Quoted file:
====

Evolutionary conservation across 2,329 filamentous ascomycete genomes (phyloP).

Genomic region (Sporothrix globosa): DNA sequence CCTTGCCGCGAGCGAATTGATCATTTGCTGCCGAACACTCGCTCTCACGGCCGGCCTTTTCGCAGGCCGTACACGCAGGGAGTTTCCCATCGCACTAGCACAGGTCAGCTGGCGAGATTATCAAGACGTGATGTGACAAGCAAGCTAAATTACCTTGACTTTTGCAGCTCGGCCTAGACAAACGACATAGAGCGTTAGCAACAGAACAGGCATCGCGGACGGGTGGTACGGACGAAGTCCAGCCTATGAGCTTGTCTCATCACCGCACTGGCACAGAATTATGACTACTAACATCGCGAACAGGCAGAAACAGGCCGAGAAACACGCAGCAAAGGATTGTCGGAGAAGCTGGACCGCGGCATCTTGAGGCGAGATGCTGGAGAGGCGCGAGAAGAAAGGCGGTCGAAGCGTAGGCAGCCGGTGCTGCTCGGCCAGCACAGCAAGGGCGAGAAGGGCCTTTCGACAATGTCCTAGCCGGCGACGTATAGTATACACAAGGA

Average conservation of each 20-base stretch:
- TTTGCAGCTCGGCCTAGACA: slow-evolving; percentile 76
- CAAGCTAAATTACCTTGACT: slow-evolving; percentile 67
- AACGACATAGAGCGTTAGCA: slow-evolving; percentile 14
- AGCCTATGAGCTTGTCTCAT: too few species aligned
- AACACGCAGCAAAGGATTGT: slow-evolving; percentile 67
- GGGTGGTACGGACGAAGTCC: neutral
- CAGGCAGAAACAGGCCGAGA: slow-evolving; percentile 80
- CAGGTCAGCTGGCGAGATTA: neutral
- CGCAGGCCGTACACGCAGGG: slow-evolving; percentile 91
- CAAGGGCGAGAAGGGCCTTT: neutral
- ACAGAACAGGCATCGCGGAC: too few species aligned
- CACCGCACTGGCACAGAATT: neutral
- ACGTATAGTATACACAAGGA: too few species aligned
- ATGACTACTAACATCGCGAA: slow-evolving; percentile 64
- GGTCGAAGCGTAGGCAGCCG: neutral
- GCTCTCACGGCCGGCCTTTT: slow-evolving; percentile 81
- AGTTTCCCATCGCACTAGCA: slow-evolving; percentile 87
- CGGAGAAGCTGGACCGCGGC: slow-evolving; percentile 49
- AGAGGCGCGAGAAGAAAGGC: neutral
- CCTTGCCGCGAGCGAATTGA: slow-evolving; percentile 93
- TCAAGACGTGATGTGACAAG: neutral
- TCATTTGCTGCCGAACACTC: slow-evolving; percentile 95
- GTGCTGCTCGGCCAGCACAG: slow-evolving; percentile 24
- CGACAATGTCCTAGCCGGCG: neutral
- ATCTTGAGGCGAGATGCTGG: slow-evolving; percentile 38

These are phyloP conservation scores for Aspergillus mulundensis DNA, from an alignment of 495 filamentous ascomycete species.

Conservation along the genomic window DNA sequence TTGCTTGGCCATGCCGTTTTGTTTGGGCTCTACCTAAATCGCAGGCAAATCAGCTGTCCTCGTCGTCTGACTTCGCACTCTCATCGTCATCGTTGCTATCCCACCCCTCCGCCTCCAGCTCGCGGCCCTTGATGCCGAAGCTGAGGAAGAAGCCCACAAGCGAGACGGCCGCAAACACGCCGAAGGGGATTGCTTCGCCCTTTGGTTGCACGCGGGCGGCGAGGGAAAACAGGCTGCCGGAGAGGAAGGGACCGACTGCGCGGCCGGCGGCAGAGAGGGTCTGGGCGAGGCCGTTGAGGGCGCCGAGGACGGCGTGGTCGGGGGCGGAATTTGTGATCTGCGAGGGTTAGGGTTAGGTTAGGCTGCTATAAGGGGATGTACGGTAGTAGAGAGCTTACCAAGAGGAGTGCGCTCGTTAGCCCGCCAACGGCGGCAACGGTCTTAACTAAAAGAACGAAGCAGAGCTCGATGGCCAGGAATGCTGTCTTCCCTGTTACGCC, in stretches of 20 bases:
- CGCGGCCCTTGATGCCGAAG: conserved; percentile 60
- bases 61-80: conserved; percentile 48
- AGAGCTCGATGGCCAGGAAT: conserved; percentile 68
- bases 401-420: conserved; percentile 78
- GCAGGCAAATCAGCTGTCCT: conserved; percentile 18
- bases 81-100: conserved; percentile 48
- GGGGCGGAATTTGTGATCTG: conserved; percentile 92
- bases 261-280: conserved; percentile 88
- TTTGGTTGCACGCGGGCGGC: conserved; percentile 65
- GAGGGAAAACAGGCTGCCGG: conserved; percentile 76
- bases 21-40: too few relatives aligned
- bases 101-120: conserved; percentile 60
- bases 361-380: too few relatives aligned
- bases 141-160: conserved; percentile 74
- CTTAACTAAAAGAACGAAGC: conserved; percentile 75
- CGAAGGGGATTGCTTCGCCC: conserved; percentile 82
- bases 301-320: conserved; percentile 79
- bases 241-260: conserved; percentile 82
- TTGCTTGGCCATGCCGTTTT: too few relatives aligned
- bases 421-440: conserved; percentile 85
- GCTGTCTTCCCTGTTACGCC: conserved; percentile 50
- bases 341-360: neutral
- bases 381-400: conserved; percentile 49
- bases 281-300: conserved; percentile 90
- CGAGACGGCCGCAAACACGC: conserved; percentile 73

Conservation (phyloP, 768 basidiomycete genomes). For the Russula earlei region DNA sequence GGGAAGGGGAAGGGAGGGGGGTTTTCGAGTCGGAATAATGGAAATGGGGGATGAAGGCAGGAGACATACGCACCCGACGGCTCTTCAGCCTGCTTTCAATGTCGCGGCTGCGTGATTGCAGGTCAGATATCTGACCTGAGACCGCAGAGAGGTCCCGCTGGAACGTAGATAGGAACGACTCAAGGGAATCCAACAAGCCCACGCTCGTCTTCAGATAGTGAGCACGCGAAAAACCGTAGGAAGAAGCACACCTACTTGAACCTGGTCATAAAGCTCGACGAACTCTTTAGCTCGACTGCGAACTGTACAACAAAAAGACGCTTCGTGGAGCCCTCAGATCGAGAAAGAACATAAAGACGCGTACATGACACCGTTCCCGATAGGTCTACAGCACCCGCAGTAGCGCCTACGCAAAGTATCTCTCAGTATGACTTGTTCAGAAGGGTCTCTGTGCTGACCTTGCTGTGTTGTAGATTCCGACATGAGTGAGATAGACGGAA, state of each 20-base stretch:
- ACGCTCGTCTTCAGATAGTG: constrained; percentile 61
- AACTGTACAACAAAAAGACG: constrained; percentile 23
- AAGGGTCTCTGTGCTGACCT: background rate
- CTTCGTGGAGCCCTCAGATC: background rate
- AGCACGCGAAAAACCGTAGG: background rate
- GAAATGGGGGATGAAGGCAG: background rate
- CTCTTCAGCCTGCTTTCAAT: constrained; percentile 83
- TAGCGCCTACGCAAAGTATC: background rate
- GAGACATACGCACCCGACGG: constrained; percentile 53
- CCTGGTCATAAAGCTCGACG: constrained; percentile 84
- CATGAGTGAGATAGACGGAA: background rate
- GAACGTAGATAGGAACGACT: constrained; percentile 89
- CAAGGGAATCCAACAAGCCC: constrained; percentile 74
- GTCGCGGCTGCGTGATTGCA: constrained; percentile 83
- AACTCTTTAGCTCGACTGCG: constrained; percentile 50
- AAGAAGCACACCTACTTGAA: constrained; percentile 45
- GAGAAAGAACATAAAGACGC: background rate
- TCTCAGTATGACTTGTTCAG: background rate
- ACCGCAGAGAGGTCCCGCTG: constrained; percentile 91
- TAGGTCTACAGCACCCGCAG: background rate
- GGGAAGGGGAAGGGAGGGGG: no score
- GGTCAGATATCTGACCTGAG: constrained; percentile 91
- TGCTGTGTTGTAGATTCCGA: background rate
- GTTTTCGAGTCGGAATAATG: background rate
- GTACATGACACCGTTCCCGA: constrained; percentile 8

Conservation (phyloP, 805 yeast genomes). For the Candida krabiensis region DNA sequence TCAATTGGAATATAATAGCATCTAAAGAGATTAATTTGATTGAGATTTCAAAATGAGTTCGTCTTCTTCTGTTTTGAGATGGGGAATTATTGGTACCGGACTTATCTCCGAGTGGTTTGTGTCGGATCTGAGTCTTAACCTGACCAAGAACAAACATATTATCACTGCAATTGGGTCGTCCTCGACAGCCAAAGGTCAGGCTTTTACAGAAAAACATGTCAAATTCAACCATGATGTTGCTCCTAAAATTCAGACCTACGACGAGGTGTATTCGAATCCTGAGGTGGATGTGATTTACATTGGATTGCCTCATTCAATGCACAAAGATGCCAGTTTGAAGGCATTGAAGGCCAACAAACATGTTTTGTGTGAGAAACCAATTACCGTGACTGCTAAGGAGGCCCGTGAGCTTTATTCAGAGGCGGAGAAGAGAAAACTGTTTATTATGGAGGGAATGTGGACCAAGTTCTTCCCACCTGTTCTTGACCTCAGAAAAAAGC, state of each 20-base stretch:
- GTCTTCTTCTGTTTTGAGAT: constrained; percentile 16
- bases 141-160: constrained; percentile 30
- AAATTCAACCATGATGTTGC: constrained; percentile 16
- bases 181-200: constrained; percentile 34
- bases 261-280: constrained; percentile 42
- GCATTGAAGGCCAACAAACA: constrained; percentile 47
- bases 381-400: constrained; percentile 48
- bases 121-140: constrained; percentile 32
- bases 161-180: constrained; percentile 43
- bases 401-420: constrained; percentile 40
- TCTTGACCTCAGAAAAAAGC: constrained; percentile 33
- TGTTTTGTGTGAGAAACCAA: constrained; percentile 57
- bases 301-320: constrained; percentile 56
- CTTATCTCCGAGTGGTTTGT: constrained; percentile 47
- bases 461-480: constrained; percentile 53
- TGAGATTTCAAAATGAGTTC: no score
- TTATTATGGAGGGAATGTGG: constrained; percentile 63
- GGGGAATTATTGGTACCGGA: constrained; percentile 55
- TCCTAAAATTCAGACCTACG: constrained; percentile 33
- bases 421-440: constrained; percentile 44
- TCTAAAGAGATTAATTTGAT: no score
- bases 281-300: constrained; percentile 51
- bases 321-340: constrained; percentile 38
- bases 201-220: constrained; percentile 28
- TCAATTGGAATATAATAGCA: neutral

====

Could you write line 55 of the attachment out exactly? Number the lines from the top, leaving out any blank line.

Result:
- CGAGACGGCCGCAAACACGC: conserved; percentile 73